SPIRIT UNTAMED – Review by Diane Carson

I endorse the supportive friendship among the three girls, the interracial group of characters, and the condemnation of animal abuse, a positive lesson for all viewers. However, this level of anthropomorphizing animals should have been abandoned long ago.

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SPIRIT UNTAMED – Review by Leslie Combemale

What a pleasure to see such committed, genuine friendships shown between young girls, especially as it relates to the love of horses. Lucky, Pru, and Abigail are the tween version of ‘ride or die’, as they repeatedly risk everything for each other. They are also shown to be brave in terms of their commitment to save the horses, and fearless in how they find ways to problem solve on their journey, doing it together as a team.

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MOVIE OF THE WEEK October 9, 2020: THE GLORIAS

Modern feminism owes a lot to Gloria Steinem, and director Julie Taymor revels in explaining why in The Glorias, her creative biopic about a woman who has fought tirelessly throughout her life for the rights of all women. Taking the title of Steinem’s autobiography — My Life on the Road — literally, Taymor centers her story on a bus on which primary passengers are Steinem at different ages: child (Ryan Kiera Armstrong), young teen (Lulu Wilson), young woman (Alicia Vikander), and mature activist (Julianne Moore).

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THE GLORIAS – Review by Loren King

Even if you’ve traveled through much of Gloria Steinem’s life already — whether by her book My Life on the Road; the play Gloria: A Life written by Emily Mann and directed by Diane Paulus; or the recent Hulu series Mrs. America —Julie Taymor’s inventive, sometimes fantastical, movie The Glorias is a worthwhile trip. Written by Taymor and playwright Sarah Ruhl, much of the material is familiar but no less eye-opening as Taymor follows the feminist trailblazer at different stages of her life, when she is played by four different actresses.

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THE GLORIAS – Review by Susan Wloszczyna

The good news about The Glorias is that Julie Taymor tries to avoid biopic clichés as she employs four actresses at different ages to tell the story of feminist icon Gloria Steinem’s life. But while indulging in her usual visual panache on screen, the director is almost too ambitious in trying to bring this notable legend to life.

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Gloria Steinem on THE GLORIAS, Ruth Bader Ginsburg and Women’s Right’s Now – Gill Pringle interviews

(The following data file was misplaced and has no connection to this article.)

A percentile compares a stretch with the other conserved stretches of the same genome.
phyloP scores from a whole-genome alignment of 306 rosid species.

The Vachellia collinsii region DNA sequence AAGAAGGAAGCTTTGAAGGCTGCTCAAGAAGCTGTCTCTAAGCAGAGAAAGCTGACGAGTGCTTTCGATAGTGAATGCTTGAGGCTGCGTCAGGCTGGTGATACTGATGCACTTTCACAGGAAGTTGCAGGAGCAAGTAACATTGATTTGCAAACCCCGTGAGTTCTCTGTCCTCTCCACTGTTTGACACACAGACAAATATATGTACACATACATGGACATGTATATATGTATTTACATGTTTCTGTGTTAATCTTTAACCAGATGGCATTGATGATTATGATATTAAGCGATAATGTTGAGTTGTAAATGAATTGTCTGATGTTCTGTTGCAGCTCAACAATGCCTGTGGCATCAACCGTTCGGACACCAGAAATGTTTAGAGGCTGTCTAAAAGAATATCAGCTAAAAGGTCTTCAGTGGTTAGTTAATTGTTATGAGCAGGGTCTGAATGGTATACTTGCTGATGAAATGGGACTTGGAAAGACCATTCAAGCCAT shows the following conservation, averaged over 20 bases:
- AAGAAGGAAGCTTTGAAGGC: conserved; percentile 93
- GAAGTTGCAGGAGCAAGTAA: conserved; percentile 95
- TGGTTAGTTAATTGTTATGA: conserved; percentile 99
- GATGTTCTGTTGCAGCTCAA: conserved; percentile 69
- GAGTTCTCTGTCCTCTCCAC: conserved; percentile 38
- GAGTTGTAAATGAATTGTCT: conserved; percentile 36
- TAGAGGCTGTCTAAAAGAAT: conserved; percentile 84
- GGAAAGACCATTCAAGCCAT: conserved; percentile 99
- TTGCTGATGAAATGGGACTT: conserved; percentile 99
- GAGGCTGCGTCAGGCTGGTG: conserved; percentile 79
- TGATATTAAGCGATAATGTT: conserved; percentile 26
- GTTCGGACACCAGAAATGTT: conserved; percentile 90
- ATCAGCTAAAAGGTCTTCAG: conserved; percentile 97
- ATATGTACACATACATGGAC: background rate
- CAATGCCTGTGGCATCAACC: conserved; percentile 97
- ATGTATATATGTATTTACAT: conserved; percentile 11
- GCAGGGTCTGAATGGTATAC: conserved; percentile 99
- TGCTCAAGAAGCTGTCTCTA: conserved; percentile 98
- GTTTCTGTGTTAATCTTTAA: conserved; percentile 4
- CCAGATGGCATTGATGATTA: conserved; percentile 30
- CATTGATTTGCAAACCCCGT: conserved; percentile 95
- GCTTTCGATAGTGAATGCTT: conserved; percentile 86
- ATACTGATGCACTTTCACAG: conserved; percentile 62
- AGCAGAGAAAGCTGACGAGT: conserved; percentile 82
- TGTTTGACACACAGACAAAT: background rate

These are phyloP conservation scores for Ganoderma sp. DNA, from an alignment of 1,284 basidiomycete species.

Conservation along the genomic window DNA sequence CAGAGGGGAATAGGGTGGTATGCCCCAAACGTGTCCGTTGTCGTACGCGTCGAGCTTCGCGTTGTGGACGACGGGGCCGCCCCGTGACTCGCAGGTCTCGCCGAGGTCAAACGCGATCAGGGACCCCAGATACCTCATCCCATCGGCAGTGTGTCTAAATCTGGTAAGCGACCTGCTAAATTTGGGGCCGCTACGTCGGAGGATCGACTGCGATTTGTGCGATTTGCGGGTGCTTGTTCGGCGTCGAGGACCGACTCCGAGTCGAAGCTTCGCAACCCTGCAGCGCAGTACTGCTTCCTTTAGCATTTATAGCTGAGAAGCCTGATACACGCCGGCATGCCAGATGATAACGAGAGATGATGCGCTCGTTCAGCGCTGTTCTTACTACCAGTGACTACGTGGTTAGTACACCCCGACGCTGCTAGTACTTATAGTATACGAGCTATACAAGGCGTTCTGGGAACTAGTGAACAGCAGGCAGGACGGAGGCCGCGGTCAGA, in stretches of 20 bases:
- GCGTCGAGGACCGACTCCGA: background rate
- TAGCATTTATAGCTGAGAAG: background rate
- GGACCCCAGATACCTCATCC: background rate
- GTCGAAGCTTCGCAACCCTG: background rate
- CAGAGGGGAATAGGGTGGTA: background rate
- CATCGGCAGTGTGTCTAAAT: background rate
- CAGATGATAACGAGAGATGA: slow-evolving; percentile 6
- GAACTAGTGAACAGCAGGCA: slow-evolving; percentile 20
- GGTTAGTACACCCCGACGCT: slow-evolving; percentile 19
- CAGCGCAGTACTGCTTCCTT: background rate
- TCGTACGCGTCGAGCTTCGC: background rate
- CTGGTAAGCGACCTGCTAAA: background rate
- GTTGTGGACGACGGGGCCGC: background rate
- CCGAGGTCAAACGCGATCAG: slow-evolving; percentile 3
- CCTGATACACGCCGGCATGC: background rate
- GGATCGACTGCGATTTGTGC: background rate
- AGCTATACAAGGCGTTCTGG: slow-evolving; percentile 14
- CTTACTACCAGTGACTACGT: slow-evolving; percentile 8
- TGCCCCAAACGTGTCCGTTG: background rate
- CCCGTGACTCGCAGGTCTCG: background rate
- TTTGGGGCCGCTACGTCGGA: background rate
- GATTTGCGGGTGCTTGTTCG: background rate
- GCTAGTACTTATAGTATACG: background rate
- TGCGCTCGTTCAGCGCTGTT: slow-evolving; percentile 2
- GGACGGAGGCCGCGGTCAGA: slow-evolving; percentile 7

Gloria Steinem was still numb with disbelief when we spoke just hours after the death of her old friend, Ruth Bader Ginsberg. The purpose of our chat was for a very different and joyous reason – to talk about Julie Taymor’s adaptation of Steinem’s memoir, My Life on the Road, into a dazzling feature film starring Julianne Moore and Alicia Vikander. “I was so moved that they wanted to do it,” she says of the illustrious actors playing the activist at various ages in The Glorias.

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Julie Taymor on THE GLORIAS and Female Collectivity – Leslie Combemale interviews

Julie Taymor has been making films in Hollywood since way before the recent uptick of (finally) hiring female filmmakers, so she knows a thing or two about fighting, or perhaps better to say, subverting the patriarchy. Her new film The Glorias takes audiences through the life (so far) of political activist, writer, and feminist organizer Gloria Steinem. Given the p*ssy-grabbing hot mess America has become in the last 4 years, the film is landing right on time.

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THE GLORIAS – Review by Martha K Baker

Twin a feminist icon with a theater icon, and you produce one remarkable film. Director Julie Taymor (The Lion King on stage and screen) based her screenplay for The Glorias on Gloria Steinem’s 2015 memoir, My Life on the Road. As a theatrical director, she knows the power of metaphor, of design, of production.

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AFTER THE WEDDING – Review by Diane Carson

With today’s omnipresent information, shadow lives can be discovered and made public, and some decisions merit reconsideration. There are astonishing inequities between rich and poor in the U.S. and India, or almost anywhere in the U.S. But there’s a delicacy needed to presenting ideas for consideration, less can be more. Here the inequity is cast aside as the plot device it is, and the degree of Theresa’s stridency as an abusive boss telegraphs the lack of complexity with added misogyny.

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